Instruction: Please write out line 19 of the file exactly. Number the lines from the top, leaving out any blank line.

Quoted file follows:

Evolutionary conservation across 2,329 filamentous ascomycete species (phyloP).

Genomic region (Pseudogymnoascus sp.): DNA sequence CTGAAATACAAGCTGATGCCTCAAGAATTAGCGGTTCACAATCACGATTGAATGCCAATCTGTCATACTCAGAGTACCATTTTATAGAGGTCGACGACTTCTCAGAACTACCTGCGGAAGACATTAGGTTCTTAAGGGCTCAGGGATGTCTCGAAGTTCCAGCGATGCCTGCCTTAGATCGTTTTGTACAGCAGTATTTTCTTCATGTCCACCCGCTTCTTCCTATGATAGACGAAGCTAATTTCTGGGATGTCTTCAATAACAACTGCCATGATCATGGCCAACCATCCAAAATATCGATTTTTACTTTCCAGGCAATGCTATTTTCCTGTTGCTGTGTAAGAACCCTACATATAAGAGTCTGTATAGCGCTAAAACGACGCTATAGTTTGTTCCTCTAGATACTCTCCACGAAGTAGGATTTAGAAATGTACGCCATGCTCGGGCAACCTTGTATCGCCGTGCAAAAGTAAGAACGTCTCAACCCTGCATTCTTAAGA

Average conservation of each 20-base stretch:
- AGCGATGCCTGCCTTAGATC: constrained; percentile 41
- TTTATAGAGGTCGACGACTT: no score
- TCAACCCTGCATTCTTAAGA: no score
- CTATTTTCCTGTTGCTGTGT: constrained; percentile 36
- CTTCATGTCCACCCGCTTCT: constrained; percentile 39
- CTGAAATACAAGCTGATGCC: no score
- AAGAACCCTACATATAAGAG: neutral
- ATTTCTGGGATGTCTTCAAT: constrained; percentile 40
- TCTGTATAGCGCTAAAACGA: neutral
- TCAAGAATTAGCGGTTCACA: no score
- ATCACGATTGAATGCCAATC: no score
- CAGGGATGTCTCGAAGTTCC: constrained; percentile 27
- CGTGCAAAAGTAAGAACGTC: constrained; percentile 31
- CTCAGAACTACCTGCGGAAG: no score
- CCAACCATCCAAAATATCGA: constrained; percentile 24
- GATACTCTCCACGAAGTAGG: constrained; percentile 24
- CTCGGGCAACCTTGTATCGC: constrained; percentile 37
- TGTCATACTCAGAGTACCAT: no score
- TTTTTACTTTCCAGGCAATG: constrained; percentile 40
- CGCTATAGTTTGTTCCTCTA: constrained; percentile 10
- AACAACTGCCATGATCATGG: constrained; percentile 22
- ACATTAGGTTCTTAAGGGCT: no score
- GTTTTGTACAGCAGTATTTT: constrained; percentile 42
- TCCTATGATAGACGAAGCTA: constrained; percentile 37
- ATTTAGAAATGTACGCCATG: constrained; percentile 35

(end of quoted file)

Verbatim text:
- GATACTCTCCACGAAGTAGG: constrained; percentile 24